A big problem over ssh and especially sshfs is that your connection will often timeout and disconnect after inactivity.
To fix this you can modify the server but it may not be practical or you may not have access. Why not send keep alives fom your end (client side)?
Just edit /etc/ssh/ssh_config (not to be confused with sshd_config as that is the server side):
Find the line that says "Host *" and change it like this:........
Getting started, let's enable ephones and DNs we can add a phone with a telephone number:
!this enables ephone registration otherwise phones cannot register
!max-ephones 2 says we can have a maximum of 2 phones, change to your needs (or to the limit set by your IOS image)
Are you tired of coming back to your computer only to find your SSH connections have been broken? Even worse are the ones that hang where it appears to be connected but it is really not.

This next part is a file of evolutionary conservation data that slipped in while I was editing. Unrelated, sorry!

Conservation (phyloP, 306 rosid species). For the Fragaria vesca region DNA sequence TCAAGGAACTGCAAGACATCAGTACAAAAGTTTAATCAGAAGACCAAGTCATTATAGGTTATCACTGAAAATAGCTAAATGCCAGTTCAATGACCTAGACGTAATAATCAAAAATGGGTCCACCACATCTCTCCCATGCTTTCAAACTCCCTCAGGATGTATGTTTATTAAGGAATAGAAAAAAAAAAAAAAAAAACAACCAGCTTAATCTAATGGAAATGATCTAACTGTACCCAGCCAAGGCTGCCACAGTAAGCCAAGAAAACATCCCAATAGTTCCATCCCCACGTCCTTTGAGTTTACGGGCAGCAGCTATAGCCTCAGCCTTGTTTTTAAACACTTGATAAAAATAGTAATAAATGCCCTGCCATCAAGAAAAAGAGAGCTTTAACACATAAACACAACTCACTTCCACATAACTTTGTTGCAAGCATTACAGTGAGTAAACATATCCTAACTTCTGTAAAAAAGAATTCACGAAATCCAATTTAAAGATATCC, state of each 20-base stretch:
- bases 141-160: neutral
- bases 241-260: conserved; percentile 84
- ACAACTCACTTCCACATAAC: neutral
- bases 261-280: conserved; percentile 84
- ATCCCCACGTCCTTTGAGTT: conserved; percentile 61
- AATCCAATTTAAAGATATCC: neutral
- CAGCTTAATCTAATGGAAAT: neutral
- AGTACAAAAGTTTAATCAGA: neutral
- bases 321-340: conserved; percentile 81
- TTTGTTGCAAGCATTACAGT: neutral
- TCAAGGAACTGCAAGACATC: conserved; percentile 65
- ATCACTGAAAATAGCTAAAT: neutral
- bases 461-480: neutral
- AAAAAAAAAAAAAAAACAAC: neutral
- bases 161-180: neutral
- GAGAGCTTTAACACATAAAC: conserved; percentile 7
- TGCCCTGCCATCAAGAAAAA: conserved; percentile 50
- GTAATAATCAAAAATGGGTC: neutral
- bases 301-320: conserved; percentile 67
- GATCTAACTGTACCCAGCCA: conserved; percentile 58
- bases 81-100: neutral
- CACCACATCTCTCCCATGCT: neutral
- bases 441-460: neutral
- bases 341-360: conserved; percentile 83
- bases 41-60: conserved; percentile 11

The one option you have is an SSHclient side modification to send KeepAlive packets, sometimes this can also keep up your WiFi connection and stop it from disconnecting you as well.
To make the keep alive changes for your just yourself (not system wide)........
mod_status is a great way to track down the source of high CPU usage and to find what vhost/script is the cause of it.
It gives you a live view of bandwith usage, CPU usage, and memory usage broken down by domain/vhost and script/URI.
Deny from all
There's a lot of information and guides on OCFS2 for RHELand Centos Linux but the package setup and configuration is slightly different and this has thrown some people off.
You should install the following packages to get started:
apt-get install ocfs2-tools ocfs2console
In RHEL/Centos the main configuration file is located in /etc/sysconfig/o2cb
However in Debian based Linux it is located........